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LLVM/Clang Can Work Fine As A GCC Replacement For Linux Distributions

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  • #31
    I can't say I care.
    Especially when things like steam will break if you use something like that.(although I guess you could use flatpak for that).

    Oh I can see now why companies and some specific projects care so much about LLVM now
    image.png
    Last edited by SViN; 05 February 2024, 03:15 PM.

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    • #32
      Was doing this over five years ago on exherbo. It's valuable work in and of itself, since you inevitably end up exposing bugs in the software, for example code that relies of unwarranted assumptions, i.e. gcc / libstdc++ implementation details that aren't part of the specification

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      • #33
        Originally posted by SViN View Post
        Oh I can see now why companies and some specific projects care so much about LLVM now
        image.png
        Yes, because clang via llvm actually provided usability features such as autocompletions in IDE's which gcc for a long while refused to implement out of fear that someone else would use gcc in a way they don't like.

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        • #34
          Originally posted by Daktyl198 View Post

          GCC has a ton of Linux-specific extensions to it's "standard" library. That's why people are surprised, and that's why building the Linux kernel using Clang is almost impossible. macOS doesn't use proprietary extensions to write their kernel.
          impossible? try "commonplace"

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          • #35
            Originally posted by Daktyl198 View Post

            that's why building the Linux kernel using Clang is almost impossible.
            All it takes is adding "LLVM=1" to the make command used to build the kernel with Clang. Everything else is the same. Of course, assuming llvm, clang, ld.lld are already installed in Linux. Build completes without any errors and the built kernel is completely reliable. Did I understand what you wrote wrong? Apologies if that is the case.

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            • #36
              Originally posted by Daktyl198 View Post

              GCC has a ton of Linux-specific extensions to it's "standard" library. That's why people are surprised, and that's why building the Linux kernel using Clang is almost impossible. macOS doesn't use proprietary extensions to write their kernel.
              It is easy right now.
              Look at OpenaMandriva spec, here you can find info how they build kernel for both Clang and GCC: https://github.com/OpenMandrivaAssoc...er/kernel.spec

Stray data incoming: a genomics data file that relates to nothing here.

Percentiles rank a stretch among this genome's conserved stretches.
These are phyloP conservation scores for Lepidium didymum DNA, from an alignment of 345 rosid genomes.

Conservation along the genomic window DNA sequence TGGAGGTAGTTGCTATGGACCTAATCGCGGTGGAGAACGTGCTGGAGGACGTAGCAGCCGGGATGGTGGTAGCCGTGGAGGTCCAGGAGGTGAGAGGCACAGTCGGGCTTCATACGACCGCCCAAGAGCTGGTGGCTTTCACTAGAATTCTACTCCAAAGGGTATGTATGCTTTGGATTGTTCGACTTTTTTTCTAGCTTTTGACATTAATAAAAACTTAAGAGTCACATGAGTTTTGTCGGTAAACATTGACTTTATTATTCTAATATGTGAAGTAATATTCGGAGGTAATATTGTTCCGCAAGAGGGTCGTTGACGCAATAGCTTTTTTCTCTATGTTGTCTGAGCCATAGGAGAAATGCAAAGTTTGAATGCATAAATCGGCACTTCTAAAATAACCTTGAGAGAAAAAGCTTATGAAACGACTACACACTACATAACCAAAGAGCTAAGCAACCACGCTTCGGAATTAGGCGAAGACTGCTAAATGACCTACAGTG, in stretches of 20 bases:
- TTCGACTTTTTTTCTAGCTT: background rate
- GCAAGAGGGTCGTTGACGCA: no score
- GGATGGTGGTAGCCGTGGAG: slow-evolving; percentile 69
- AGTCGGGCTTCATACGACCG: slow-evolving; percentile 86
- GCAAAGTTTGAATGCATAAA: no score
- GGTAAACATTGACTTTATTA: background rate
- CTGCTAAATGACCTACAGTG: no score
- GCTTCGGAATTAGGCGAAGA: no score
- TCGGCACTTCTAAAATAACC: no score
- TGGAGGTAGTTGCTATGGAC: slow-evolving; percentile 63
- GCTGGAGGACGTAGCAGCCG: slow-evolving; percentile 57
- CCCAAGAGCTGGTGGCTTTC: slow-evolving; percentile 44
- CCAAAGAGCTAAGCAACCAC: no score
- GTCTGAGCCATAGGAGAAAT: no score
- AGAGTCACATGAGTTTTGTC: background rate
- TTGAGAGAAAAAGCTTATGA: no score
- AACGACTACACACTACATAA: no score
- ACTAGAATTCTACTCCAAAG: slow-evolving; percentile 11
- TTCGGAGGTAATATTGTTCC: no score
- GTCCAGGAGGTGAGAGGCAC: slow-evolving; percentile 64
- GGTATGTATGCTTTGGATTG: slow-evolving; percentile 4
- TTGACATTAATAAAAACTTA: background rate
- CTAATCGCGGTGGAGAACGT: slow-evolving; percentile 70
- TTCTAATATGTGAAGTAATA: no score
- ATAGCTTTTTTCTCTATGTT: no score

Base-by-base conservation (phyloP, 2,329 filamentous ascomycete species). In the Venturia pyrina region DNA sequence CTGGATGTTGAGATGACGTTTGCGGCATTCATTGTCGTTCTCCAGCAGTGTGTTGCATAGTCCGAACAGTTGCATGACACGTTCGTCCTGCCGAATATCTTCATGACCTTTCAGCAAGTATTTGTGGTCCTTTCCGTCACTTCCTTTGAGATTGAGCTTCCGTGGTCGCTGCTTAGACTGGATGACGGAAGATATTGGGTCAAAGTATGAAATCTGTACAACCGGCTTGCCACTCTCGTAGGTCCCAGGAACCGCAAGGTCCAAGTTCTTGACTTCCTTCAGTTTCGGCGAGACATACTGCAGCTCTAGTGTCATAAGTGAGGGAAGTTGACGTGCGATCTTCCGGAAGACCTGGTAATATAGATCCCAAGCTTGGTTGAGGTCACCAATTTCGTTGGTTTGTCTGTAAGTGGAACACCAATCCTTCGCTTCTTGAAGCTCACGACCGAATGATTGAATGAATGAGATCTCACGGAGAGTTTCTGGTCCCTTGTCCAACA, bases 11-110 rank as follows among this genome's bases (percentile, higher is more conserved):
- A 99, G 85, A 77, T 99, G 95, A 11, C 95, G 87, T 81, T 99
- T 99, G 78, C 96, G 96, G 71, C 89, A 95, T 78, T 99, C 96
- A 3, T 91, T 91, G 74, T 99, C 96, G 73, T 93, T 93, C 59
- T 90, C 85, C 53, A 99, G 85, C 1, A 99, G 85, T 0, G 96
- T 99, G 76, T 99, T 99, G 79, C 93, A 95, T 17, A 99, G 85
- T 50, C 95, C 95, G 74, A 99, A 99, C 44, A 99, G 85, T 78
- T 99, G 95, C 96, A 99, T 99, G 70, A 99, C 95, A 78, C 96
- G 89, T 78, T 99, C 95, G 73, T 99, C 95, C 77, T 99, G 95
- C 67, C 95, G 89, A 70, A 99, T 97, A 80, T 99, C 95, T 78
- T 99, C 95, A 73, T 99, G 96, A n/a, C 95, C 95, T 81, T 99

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              • #37
                Originally posted by mrg666 View Post

                All it takes is adding "LLVM=1" to the make command used to build the kernel with Clang. Everything else is the same. Of course, assuming llvm, clang, ld.lld are already installed in Linux. Build completes without any errors and the built kernel is completely reliable. Did I understand what you wrote wrong? Apologies if that is the case.
                I haven’t kept up. Last I checked in, there was an entire fork of the Linux kernel dedicated to removing proprietary gcc extensions from the kernel so that it would build on clang, and they still hadn’t managed to get it to build without issues/errors. That was a while ago though.

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                • #38
                  Originally posted by Daktyl198 View Post

                  I haven’t kept up. Last I checked in, there was an entire fork of the Linux kernel dedicated to removing proprietary gcc extensions from the kernel so that it would build on clang, and they still hadn’t managed to get it to build without issues/errors. That was a while ago though.
                  Well, imho, you didn't miss much. It takes much longer to build kernel with llvm. It is waste of time and resources for me, so I prefer good-old gcc.

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                  • #39
                    Originally posted by Luke_Wolf View Post
                    While idiomatic code is written "widely different" the languages themselves are not and this meme is stupid.

                    Unless you're using one of a very small handful of unsupported features C code is C++ code.
                    Have yountried to compile complex C code with a C++ compiler?

                    Originally posted by Luke_Wolf View Post
                    Whether you like it or not C is a (albeit not strict) subset of C++ and there's plenty of large codebases out there using C++ as a sort of Super C (Writing C++ as if it was idiomatic C but using C++ features such as Templates rather than macros). Sitting here pretending otherwise is just asinine regardless of your personal language preferences, GCC and Clang don't test code for idiomacy.
                    And here is why C++ gets a bad reputation. I see that code again and again. The big problem with it is that this people map their C knowledge to C++. It doesn't use much contemporary C++ but is tampering with memory on a very low level.

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                    • #40
                      Originally posted by darkoverlordofdata View Post
                      Truth be told - I’d switch to C++ today if they could get rid of the need for headers.​
                      They have modules now but I think it will take a decade before all tool chains supporting them.

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